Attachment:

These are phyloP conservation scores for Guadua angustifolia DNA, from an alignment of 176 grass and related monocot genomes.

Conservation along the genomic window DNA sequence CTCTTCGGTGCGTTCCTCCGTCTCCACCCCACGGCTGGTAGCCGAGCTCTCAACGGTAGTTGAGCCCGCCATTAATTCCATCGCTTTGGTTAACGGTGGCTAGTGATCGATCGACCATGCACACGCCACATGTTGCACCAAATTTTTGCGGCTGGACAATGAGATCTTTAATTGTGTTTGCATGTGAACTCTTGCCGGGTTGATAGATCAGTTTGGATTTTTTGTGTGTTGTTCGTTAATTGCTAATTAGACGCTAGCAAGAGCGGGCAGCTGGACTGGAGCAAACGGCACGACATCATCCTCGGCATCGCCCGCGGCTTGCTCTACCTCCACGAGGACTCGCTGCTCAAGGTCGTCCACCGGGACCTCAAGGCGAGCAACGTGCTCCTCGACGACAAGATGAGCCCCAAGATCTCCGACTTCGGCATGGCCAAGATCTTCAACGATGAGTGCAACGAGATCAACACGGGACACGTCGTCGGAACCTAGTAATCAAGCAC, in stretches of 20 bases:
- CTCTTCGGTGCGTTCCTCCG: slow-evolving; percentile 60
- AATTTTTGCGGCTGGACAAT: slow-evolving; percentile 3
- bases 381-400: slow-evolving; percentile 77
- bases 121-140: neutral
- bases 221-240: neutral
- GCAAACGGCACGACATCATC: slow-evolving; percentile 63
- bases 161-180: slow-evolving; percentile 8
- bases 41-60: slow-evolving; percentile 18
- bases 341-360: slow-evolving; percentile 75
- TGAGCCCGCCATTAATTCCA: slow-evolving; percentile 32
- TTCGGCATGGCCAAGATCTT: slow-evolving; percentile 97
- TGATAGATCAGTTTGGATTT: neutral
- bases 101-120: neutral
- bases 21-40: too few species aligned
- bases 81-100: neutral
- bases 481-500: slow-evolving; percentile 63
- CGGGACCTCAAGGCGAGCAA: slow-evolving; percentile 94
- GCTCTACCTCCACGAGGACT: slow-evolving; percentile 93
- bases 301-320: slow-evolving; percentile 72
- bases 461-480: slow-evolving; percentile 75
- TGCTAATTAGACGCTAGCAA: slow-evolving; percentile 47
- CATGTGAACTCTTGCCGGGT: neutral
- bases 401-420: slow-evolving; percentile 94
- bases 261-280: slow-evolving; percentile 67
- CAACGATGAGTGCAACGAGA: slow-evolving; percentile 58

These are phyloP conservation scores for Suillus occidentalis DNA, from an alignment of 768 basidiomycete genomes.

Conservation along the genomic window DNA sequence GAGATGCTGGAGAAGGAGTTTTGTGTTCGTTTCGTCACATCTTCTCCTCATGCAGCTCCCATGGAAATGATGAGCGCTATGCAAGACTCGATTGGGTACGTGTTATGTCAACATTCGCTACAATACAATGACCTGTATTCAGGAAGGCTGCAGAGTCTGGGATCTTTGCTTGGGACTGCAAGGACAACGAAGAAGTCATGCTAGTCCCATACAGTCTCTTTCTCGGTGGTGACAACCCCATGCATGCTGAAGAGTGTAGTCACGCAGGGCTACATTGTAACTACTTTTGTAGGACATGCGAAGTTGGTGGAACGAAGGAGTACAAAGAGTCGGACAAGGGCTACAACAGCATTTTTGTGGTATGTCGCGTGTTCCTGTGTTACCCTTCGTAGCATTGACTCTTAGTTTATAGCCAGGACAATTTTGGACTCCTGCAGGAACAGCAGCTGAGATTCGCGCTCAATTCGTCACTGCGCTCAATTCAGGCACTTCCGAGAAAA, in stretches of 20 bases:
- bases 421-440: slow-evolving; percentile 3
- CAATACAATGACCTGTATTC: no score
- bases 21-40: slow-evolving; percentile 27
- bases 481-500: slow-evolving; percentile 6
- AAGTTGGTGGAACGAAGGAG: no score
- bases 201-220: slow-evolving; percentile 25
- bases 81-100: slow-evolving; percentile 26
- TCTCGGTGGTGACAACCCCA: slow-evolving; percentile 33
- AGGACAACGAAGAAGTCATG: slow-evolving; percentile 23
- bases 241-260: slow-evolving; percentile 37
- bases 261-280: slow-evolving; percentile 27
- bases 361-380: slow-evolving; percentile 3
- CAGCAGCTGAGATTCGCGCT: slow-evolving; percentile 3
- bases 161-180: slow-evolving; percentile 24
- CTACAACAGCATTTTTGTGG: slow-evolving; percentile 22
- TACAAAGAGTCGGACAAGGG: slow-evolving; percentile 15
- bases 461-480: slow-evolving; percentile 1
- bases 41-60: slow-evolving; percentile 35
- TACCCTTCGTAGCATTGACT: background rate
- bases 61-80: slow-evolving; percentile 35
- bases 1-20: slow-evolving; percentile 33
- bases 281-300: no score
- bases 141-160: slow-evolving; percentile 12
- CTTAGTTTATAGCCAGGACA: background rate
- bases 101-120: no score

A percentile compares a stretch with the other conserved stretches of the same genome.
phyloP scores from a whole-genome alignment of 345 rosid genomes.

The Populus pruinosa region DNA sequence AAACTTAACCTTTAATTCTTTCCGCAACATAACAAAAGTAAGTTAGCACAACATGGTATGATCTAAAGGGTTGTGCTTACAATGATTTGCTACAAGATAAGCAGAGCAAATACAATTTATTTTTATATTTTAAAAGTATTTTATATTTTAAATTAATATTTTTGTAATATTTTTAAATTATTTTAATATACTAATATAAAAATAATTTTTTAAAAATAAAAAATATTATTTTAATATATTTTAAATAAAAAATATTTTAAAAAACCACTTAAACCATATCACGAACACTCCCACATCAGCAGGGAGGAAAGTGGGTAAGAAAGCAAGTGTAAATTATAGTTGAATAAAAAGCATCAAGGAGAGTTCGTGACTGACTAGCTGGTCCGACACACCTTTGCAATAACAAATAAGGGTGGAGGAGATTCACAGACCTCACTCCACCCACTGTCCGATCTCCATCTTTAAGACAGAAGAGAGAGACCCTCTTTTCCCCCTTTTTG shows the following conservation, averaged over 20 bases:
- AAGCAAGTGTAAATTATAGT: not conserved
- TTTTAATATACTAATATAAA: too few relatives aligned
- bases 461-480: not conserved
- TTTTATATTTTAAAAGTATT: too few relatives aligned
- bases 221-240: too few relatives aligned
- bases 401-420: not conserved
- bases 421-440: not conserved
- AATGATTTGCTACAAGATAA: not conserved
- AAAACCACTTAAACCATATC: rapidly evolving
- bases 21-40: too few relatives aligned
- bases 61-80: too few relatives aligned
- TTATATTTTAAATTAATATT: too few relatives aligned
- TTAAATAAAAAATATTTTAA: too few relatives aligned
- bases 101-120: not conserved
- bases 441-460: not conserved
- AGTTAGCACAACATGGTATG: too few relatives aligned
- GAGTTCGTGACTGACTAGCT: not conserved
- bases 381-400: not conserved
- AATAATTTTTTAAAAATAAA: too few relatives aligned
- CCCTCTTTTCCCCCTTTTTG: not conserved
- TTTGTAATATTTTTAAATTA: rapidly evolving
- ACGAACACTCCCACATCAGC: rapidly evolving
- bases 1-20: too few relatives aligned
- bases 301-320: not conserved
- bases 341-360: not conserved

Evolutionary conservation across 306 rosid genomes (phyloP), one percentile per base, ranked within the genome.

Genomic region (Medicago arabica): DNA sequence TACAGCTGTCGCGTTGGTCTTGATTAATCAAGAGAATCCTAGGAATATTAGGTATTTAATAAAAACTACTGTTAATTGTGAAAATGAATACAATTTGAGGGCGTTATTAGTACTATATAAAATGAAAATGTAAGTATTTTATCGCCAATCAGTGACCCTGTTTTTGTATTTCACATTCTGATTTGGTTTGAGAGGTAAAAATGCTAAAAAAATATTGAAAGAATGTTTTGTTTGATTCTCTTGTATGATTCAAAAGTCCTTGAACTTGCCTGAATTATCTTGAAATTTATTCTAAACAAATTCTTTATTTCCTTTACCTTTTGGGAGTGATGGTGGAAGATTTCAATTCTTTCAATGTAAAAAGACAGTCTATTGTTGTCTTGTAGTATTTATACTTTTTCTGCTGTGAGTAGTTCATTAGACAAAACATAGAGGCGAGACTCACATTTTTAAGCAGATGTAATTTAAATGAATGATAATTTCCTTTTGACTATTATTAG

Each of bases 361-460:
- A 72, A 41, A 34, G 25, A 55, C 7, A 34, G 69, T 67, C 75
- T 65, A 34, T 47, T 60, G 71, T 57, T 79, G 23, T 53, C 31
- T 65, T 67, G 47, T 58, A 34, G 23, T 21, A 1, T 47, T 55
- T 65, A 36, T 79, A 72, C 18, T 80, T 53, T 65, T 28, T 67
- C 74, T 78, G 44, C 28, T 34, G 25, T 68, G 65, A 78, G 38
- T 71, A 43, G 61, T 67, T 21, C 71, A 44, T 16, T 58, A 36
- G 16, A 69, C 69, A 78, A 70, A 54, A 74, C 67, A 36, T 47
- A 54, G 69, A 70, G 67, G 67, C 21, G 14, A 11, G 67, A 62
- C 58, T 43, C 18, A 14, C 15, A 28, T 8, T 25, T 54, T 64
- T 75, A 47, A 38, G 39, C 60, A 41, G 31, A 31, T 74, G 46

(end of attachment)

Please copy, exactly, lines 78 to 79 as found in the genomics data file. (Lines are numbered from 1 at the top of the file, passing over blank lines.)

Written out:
- TTTGTAATATTTTTAAATTA: rapidly evolving
- ACGAACACTCCCACATCAGC: rapidly evolving